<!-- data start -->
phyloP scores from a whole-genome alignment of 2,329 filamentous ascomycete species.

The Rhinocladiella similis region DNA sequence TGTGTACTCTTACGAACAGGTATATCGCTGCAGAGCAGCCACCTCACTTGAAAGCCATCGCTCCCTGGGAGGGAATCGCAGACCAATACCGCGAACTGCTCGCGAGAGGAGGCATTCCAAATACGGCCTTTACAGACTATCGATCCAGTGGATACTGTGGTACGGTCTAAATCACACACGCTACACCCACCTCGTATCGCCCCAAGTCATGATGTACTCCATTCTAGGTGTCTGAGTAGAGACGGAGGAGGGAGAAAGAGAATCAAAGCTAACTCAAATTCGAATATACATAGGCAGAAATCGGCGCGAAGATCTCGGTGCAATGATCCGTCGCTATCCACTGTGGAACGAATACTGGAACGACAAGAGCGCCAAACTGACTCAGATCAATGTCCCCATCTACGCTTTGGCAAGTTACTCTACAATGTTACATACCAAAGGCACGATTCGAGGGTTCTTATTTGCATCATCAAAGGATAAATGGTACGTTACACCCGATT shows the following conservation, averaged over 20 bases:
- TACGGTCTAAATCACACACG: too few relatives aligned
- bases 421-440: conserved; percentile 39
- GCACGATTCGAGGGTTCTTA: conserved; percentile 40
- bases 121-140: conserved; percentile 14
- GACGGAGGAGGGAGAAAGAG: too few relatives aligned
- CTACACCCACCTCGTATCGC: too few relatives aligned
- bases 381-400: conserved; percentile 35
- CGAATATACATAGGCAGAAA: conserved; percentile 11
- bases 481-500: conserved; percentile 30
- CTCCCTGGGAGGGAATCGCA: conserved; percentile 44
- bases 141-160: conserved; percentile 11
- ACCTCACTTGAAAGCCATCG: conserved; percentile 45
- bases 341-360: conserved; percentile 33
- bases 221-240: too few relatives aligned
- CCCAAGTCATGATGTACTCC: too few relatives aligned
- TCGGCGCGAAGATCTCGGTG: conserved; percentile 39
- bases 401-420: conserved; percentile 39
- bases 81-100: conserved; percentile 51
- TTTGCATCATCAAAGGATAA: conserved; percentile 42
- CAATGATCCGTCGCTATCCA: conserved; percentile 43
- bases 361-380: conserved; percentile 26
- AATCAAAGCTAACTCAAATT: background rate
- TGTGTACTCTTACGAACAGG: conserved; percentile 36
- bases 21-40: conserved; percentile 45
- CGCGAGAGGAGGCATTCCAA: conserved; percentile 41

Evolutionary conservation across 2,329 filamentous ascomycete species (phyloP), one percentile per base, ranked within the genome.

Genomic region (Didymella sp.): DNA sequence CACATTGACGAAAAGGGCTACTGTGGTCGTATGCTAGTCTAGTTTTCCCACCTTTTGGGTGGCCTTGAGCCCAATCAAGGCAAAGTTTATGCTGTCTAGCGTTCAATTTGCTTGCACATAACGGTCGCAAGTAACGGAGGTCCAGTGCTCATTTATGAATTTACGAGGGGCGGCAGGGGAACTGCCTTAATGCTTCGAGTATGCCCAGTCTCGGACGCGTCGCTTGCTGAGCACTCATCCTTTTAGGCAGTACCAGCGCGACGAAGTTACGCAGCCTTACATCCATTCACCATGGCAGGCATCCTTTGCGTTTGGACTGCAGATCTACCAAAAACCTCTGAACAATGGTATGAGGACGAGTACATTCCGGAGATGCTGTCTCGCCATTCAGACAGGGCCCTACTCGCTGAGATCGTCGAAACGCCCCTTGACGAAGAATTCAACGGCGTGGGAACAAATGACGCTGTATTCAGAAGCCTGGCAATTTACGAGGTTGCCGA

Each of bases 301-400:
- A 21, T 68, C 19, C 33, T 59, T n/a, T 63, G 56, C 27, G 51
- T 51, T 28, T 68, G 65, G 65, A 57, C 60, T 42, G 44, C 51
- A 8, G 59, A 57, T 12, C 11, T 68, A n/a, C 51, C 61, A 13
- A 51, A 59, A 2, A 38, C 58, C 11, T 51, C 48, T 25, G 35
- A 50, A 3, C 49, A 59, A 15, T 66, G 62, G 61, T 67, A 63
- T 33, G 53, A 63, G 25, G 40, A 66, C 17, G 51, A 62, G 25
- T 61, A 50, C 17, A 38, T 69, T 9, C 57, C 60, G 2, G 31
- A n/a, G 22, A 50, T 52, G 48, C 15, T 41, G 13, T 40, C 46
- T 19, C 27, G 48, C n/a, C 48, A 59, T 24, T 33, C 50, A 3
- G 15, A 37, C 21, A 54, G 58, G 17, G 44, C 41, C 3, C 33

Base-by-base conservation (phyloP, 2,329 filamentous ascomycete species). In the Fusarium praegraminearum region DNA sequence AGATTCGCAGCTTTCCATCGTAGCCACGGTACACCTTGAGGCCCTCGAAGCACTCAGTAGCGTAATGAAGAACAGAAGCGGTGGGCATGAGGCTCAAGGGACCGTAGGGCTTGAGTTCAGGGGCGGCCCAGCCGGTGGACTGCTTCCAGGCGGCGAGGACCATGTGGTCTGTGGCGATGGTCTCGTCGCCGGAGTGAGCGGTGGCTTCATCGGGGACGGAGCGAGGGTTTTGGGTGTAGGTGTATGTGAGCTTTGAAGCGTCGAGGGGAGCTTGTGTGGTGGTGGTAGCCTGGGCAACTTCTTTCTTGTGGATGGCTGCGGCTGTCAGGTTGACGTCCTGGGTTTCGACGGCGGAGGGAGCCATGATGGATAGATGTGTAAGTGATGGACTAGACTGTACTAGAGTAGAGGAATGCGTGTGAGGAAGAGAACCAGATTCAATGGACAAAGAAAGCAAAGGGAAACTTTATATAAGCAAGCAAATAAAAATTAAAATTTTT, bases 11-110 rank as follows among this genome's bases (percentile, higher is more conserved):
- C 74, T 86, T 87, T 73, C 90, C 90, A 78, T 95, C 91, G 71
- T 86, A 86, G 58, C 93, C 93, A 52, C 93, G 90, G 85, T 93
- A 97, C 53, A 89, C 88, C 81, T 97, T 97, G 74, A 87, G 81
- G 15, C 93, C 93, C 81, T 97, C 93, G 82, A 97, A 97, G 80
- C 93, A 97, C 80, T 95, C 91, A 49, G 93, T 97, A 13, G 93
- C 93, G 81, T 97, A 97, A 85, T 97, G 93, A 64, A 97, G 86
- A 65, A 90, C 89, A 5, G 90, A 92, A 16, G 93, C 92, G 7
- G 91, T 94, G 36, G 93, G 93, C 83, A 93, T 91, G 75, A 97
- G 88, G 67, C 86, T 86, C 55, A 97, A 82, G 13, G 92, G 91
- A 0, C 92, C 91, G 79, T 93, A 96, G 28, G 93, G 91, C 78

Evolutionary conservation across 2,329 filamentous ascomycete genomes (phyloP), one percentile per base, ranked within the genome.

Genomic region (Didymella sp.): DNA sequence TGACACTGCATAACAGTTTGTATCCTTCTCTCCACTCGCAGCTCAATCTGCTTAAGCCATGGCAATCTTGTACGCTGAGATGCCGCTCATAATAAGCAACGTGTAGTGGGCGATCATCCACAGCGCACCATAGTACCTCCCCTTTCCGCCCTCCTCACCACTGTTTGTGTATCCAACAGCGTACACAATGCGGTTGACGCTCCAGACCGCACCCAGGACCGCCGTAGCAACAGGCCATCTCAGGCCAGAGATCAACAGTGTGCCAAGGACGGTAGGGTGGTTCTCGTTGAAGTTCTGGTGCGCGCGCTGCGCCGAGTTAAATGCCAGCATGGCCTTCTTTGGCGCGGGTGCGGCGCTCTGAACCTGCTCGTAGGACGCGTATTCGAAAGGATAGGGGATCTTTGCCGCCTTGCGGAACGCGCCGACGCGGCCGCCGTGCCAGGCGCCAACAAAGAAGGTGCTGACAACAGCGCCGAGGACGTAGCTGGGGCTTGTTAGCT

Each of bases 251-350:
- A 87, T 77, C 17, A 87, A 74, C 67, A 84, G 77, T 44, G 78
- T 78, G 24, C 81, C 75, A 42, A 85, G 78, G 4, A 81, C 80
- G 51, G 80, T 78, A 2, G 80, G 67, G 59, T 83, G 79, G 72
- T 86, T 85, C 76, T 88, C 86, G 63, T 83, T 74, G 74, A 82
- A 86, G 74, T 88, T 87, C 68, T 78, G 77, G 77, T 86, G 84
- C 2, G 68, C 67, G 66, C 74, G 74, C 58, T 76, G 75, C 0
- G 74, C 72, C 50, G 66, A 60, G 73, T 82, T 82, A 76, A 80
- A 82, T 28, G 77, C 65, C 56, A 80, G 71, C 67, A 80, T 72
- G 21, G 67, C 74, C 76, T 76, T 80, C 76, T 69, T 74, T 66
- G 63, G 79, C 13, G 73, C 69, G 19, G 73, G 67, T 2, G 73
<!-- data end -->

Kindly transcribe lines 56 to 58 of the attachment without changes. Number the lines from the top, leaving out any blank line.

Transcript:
- T 78, G 24, C 81, C 75, A 42, A 85, G 78, G 4, A 81, C 80
- G 51, G 80, T 78, A 2, G 80, G 67, G 59, T 83, G 79, G 72
- T 86, T 85, C 76, T 88, C 86, G 63, T 83, T 74, G 74, A 82